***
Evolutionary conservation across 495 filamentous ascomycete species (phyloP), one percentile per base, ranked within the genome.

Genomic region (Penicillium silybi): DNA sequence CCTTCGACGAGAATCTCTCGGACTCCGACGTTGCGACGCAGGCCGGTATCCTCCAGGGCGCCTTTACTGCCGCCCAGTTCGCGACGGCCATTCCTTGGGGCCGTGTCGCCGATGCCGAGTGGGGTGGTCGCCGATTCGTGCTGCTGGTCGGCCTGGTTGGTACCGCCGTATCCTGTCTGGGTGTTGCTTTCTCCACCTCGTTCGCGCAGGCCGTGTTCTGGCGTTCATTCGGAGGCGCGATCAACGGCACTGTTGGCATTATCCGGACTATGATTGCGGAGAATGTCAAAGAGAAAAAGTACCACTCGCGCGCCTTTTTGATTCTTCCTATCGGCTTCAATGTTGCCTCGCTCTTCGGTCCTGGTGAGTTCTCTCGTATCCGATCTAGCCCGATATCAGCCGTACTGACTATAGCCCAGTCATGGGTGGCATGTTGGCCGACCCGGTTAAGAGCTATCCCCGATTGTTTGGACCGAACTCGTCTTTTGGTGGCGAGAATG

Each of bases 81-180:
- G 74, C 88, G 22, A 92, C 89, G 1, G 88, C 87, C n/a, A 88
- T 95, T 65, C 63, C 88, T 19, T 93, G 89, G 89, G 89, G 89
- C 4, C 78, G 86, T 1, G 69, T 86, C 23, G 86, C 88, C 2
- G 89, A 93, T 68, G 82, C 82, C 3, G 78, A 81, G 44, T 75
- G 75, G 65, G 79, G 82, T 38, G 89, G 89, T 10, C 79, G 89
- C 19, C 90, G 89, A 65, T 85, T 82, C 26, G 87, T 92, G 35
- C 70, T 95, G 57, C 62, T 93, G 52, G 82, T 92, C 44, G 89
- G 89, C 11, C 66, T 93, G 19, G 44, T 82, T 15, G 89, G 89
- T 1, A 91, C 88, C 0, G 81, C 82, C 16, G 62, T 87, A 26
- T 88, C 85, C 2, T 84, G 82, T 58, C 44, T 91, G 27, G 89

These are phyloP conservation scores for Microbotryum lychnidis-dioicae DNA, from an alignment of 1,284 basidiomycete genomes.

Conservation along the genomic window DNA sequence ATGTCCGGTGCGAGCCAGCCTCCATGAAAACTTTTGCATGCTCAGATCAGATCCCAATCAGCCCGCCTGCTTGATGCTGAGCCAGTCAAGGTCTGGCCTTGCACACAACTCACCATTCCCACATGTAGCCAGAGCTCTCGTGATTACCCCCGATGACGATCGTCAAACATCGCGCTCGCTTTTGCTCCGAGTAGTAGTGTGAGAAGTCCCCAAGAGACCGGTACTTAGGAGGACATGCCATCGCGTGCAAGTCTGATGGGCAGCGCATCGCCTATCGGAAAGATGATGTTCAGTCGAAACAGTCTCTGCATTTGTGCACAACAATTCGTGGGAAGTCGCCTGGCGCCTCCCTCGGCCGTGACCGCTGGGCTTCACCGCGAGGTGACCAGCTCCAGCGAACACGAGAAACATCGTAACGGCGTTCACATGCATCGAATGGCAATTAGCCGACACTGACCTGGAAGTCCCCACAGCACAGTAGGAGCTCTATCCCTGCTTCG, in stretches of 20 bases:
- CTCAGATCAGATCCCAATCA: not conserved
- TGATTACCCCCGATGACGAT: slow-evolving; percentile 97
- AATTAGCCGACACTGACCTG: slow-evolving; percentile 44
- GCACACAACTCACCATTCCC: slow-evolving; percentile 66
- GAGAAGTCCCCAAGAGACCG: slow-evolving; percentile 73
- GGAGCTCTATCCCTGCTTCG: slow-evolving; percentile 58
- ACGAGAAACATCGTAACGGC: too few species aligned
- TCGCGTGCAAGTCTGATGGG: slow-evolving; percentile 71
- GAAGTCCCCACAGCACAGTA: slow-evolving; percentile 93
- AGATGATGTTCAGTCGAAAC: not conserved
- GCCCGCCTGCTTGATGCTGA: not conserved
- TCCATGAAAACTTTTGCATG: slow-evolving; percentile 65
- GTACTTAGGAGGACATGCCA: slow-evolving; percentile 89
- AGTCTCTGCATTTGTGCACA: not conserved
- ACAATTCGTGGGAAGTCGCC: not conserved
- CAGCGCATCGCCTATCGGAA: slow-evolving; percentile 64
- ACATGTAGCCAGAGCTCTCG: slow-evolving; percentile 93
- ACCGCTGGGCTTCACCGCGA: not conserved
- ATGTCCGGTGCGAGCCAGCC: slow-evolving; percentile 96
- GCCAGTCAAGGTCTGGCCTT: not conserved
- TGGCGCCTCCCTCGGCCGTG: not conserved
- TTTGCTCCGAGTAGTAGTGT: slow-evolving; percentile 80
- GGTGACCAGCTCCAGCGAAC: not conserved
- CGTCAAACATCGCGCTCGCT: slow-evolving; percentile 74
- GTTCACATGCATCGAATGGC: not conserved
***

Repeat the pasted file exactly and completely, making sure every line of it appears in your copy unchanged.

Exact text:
Evolutionary conservation across 495 filamentous ascomycete species (phyloP), one percentile per base, ranked within the genome.

Genomic region (Penicillium silybi): DNA sequence CCTTCGACGAGAATCTCTCGGACTCCGACGTTGCGACGCAGGCCGGTATCCTCCAGGGCGCCTTTACTGCCGCCCAGTTCGCGACGGCCATTCCTTGGGGCCGTGTCGCCGATGCCGAGTGGGGTGGTCGCCGATTCGTGCTGCTGGTCGGCCTGGTTGGTACCGCCGTATCCTGTCTGGGTGTTGCTTTCTCCACCTCGTTCGCGCAGGCCGTGTTCTGGCGTTCATTCGGAGGCGCGATCAACGGCACTGTTGGCATTATCCGGACTATGATTGCGGAGAATGTCAAAGAGAAAAAGTACCACTCGCGCGCCTTTTTGATTCTTCCTATCGGCTTCAATGTTGCCTCGCTCTTCGGTCCTGGTGAGTTCTCTCGTATCCGATCTAGCCCGATATCAGCCGTACTGACTATAGCCCAGTCATGGGTGGCATGTTGGCCGACCCGGTTAAGAGCTATCCCCGATTGTTTGGACCGAACTCGTCTTTTGGTGGCGAGAATG

Each of bases 81-180:
- G 74, C 88, G 22, A 92, C 89, G 1, G 88, C 87, C n/a, A 88
- T 95, T 65, C 63, C 88, T 19, T 93, G 89, G 89, G 89, G 89
- C 4, C 78, G 86, T 1, G 69, T 86, C 23, G 86, C 88, C 2
- G 89, A 93, T 68, G 82, C 82, C 3, G 78, A 81, G 44, T 75
- G 75, G 65, G 79, G 82, T 38, G 89, G 89, T 10, C 79, G 89
- C 19, C 90, G 89, A 65, T 85, T 82, C 26, G 87, T 92, G 35
- C 70, T 95, G 57, C 62, T 93, G 52, G 82, T 92, C 44, G 89
- G 89, C 11, C 66, T 93, G 19, G 44, T 82, T 15, G 89, G 89
- T 1, A 91, C 88, C 0, G 81, C 82, C 16, G 62, T 87, A 26
- T 88, C 85, C 2, T 84, G 82, T 58, C 44, T 91, G 27, G 89

These are phyloP conservation scores for Microbotryum lychnidis-dioicae DNA, from an alignment of 1,284 basidiomycete genomes.

Conservation along the genomic window DNA sequence ATGTCCGGTGCGAGCCAGCCTCCATGAAAACTTTTGCATGCTCAGATCAGATCCCAATCAGCCCGCCTGCTTGATGCTGAGCCAGTCAAGGTCTGGCCTTGCACACAACTCACCATTCCCACATGTAGCCAGAGCTCTCGTGATTACCCCCGATGACGATCGTCAAACATCGCGCTCGCTTTTGCTCCGAGTAGTAGTGTGAGAAGTCCCCAAGAGACCGGTACTTAGGAGGACATGCCATCGCGTGCAAGTCTGATGGGCAGCGCATCGCCTATCGGAAAGATGATGTTCAGTCGAAACAGTCTCTGCATTTGTGCACAACAATTCGTGGGAAGTCGCCTGGCGCCTCCCTCGGCCGTGACCGCTGGGCTTCACCGCGAGGTGACCAGCTCCAGCGAACACGAGAAACATCGTAACGGCGTTCACATGCATCGAATGGCAATTAGCCGACACTGACCTGGAAGTCCCCACAGCACAGTAGGAGCTCTATCCCTGCTTCG, in stretches of 20 bases:
- CTCAGATCAGATCCCAATCA: not conserved
- TGATTACCCCCGATGACGAT: slow-evolving; percentile 97
- AATTAGCCGACACTGACCTG: slow-evolving; percentile 44
- GCACACAACTCACCATTCCC: slow-evolving; percentile 66
- GAGAAGTCCCCAAGAGACCG: slow-evolving; percentile 73
- GGAGCTCTATCCCTGCTTCG: slow-evolving; percentile 58
- ACGAGAAACATCGTAACGGC: too few species aligned
- TCGCGTGCAAGTCTGATGGG: slow-evolving; percentile 71
- GAAGTCCCCACAGCACAGTA: slow-evolving; percentile 93
- AGATGATGTTCAGTCGAAAC: not conserved
- GCCCGCCTGCTTGATGCTGA: not conserved
- TCCATGAAAACTTTTGCATG: slow-evolving; percentile 65
- GTACTTAGGAGGACATGCCA: slow-evolving; percentile 89
- AGTCTCTGCATTTGTGCACA: not conserved
- ACAATTCGTGGGAAGTCGCC: not conserved
- CAGCGCATCGCCTATCGGAA: slow-evolving; percentile 64
- ACATGTAGCCAGAGCTCTCG: slow-evolving; percentile 93
- ACCGCTGGGCTTCACCGCGA: not conserved
- ATGTCCGGTGCGAGCCAGCC: slow-evolving; percentile 96
- GCCAGTCAAGGTCTGGCCTT: not conserved
- TGGCGCCTCCCTCGGCCGTG: not conserved
- TTTGCTCCGAGTAGTAGTGT: slow-evolving; percentile 80
- GGTGACCAGCTCCAGCGAAC: not conserved
- CGTCAAACATCGCGCTCGCT: slow-evolving; percentile 74
- GTTCACATGCATCGAATGGC: not conserved